[UPDATED 05 Jan 2020] There is now an official Ubuntu 18.04 LTS image for Raspberry Pi 3. Install the arm64 image following instructions on the Ubuntu Wiki. You can then install MongoDB 4.2.x per this blog entry. NOTE that I still recommend adding swap space – as mentioned below.
[UPDATED 03 Nov 2019] Looking to run MongoDB 4.2.x on a Raspberry Pi 4? Check out this post. It is also possible to run Ubuntu 18.04.2 (ARM 64-bit) directly on the Raspberry Pi 3. You can read more about this and get SD Card images from the Ubuntu wiki. I am using the server version of “Ubuntu Classic” as opposed to the new “Snappy Ubuntu Core.” MongoDB has an official release of MongoDB
4.0.6 4.0.11 for “Ubuntu 16.04 Linux 64-bit ARM 64.” I will show how to install this version of MongoDB under Ubuntu 18.04 on the Raspberry Pi 3B+. These instructions should work for any version of R-Pi 3 but I have only tested on my Raspberry Pi 3B+.
Download the ARM64 image for the Raspberry Pi 3 as instructed on the Ubuntu Wiki. The download link as of August 2019 is Ubuntu Server image for Raspberry Pi 3 (440MB compressed). This is an R-Pi image that needs to be written to the Micro SD Card – as usual. It is important to read the install directions on the wiki!
Note that you might see key-exchanges going on at first boot. The file system also auto-expands – so give it some time for first boot. The login/password is ubuntu/ubuntu. You will be prompted to change. “raspi-config” does NOT work! I am using the ethernet connection so no network configuration is required. WiFi is supported under Ubuntu Server 18.04 but is not the easiest to setup — and is beyond the scope of this post — read the docs 😉
After a successful boot, make sure your OS is up to date:
sudo apt-get update
sudo apt-get upgrade
sudo apt-get dist-upgrade
Here are my versions of name, kernel & OS info:
$ uname -a
Linux ubuntu 4.15.0-1041-raspi2 #44-Ubuntu SMP PREEMPT Wed Jul 3 15:45:20 UTC 2019 aarch64 aarch64 aarch64 GNU/Linux
$ cat /etc/os-release
NAME="Ubuntu" VERSION="18.04.3 LTS (Bionic Beaver)" ID=ubuntu ID_LIKE=debian PRETTY_NAME="Ubuntu 18.04.3 LTS" VERSION_ID="18.04" HOME_URL="https://www.ubuntu.com/" SUPPORT_URL="https://help.ubuntu.com/" BUG_REPORT_URL="https://bugs.launchpad.net/ubuntu/" PRIVACY_POLICY_URL="https://www.ubuntu.com/legal/terms-and-policies/privacy-policy" VERSION_CODENAME=bionic UBUNTU_CODENAME=bionic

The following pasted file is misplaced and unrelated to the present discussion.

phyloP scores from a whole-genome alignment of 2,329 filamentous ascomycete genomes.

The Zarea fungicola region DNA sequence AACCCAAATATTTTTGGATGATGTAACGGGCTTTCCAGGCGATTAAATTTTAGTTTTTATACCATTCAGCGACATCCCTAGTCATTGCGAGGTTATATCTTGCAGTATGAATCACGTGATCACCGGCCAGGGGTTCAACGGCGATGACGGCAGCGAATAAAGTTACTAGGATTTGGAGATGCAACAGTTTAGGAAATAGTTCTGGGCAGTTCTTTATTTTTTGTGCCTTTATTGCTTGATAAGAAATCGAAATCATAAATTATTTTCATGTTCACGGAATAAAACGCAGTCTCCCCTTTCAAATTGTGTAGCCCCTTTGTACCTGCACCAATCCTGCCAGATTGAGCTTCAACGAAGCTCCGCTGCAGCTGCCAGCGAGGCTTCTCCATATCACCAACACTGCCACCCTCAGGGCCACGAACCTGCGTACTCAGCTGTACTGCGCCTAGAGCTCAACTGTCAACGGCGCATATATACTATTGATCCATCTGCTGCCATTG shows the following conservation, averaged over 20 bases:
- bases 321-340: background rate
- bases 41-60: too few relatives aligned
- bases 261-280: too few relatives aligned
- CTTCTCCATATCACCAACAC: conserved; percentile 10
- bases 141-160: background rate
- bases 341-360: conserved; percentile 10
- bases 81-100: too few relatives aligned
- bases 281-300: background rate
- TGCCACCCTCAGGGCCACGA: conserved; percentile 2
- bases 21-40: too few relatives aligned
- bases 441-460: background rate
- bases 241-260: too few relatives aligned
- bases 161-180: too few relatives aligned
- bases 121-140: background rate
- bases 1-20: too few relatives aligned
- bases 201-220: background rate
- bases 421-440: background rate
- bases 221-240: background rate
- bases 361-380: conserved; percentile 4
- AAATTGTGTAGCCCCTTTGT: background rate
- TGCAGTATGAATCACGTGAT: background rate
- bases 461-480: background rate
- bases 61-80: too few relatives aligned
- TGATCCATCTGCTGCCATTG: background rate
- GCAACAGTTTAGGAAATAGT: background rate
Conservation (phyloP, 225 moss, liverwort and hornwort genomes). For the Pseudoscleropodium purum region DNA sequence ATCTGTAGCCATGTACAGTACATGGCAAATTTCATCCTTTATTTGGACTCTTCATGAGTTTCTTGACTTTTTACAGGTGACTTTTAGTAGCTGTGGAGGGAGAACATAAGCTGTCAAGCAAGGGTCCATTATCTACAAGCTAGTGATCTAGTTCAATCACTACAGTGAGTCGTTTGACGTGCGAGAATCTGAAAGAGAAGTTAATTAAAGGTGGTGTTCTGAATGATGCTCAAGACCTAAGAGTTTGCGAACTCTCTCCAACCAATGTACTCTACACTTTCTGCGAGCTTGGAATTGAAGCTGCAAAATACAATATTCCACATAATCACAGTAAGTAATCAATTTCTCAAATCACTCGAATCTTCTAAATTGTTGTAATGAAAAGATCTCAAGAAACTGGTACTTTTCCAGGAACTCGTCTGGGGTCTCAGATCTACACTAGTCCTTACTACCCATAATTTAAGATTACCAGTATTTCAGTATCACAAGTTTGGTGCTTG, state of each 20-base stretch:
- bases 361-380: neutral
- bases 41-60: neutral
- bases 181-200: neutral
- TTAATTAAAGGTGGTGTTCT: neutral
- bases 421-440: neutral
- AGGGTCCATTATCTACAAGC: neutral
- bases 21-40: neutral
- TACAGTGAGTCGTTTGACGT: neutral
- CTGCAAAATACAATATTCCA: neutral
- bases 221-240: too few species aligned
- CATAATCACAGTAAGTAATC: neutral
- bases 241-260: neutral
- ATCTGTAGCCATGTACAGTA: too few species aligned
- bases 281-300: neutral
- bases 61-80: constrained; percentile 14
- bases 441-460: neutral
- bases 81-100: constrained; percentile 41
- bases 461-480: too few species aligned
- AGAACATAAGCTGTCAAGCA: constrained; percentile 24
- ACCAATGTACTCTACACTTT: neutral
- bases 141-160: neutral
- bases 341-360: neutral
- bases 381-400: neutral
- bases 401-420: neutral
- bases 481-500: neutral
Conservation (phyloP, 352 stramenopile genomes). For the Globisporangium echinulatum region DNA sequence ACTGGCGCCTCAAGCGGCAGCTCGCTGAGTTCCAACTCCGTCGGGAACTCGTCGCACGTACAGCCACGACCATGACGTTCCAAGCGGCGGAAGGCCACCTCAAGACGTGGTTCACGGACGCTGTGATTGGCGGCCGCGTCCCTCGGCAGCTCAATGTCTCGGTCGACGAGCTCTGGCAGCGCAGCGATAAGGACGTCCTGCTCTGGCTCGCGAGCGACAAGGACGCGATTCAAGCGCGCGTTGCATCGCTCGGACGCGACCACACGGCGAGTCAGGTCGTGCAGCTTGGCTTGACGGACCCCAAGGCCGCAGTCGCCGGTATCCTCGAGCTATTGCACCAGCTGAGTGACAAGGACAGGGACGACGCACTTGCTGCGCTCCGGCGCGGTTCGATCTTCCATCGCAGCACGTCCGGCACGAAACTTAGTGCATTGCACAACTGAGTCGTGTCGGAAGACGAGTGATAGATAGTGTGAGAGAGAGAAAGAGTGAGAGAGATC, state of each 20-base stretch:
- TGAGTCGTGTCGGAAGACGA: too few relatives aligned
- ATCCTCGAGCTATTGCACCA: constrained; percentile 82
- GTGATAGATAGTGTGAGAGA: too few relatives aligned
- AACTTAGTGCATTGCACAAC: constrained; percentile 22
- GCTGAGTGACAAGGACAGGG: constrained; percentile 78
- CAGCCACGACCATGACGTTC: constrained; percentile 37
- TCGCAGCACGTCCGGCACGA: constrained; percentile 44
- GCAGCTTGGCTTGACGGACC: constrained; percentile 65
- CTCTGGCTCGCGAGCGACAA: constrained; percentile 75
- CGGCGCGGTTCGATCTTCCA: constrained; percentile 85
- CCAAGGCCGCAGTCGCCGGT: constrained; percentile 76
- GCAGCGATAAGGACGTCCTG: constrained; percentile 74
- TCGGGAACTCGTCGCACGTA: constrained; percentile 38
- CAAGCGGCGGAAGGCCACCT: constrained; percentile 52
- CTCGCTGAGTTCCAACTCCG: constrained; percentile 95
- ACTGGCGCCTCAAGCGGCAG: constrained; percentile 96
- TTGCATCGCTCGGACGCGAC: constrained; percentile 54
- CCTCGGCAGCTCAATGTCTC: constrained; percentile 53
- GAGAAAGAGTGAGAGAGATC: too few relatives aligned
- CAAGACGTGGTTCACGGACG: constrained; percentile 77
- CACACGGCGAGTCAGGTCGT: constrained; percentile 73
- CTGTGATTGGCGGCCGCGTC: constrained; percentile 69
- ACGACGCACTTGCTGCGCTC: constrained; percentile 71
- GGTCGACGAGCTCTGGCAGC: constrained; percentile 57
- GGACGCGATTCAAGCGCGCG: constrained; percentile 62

OK, let’s install the MongoDB Community Server and utilities.
Import the public key for the Package Management System:
sudo apt-key adv --keyserver hkp://keyserver.ubuntu.com:80 --recv 9DA31620334BD75D9DCB49F368818C72E52529D4
Recent MongoDB docs (August 2019) say to use this method to get key, though either way should work:
wget -qO - https://www.mongodb.org/static/pgp/server-4.0.asc | sudo apt-key add -
Add a MongoDB list file from the “xenial” branch as MongoDB 4 is not yet in the “bionic” branch. Update the packages list. Install any updates and then install MongoDB. Note that “lincurl4” replaced “libcurl3” in Ubuntu 18.04. We need to revert to “libcurl3” for MongoDB 4.0 to install correctly. A simple “apt-get install” will do the trick.
echo "deb [ arch=amd64,arm64 ] https://repo.mongodb.org/apt/ubuntu xenial/mongodb-org/4.0 multiverse" | sudo tee /etc/apt/sources.list.d/mongodb-org-4.0.list
sudo apt-get update
sudo apt-get upgrade
sudo apt-get install libcurl3
sudo apt-get install -y mongodb-org
You can check versions installed:
db version v4.0.11 git version: 417d1a712e9f040d54beca8e4943edce218e9a8c OpenSSL version: OpenSSL 1.0.2n 7 Dec 2017 allocator: tcmalloc modules: none build environment: distmod: ubuntu1604 distarch: aarch64 target_arch: aarch64
MongoDB shell version v4.0.11 git version: 417d1a712e9f040d54beca8e4943edce218e9a8c OpenSSL version: OpenSSL 1.0.2n 7 Dec 2017 allocator: tcmalloc modules: none build environment: distmod: ubuntu1604 distarch: aarch64 target_arch: aarch64
Before running MongoDB, I add 2GB system swap space. This can slow things down considerably but I have, on occasion, had issues with some utilities such as “mongoimport” if I did not add space. Most of the time, swap space is not used and doesn’t impose a performance penalty. You could try running MongoDB (mongod, mongo) without swap but be aware of this swap option if things seem to hang.
sudo dd if=/dev/zero of=/swapfile.img bs=1M count=2048
sudo mkswap /swapfile.img
sudo swapon /swapfile.img
You can start MongoDB and check its status:
sudo service mongod start
sudo service mongod status
Run the MongoDB shell: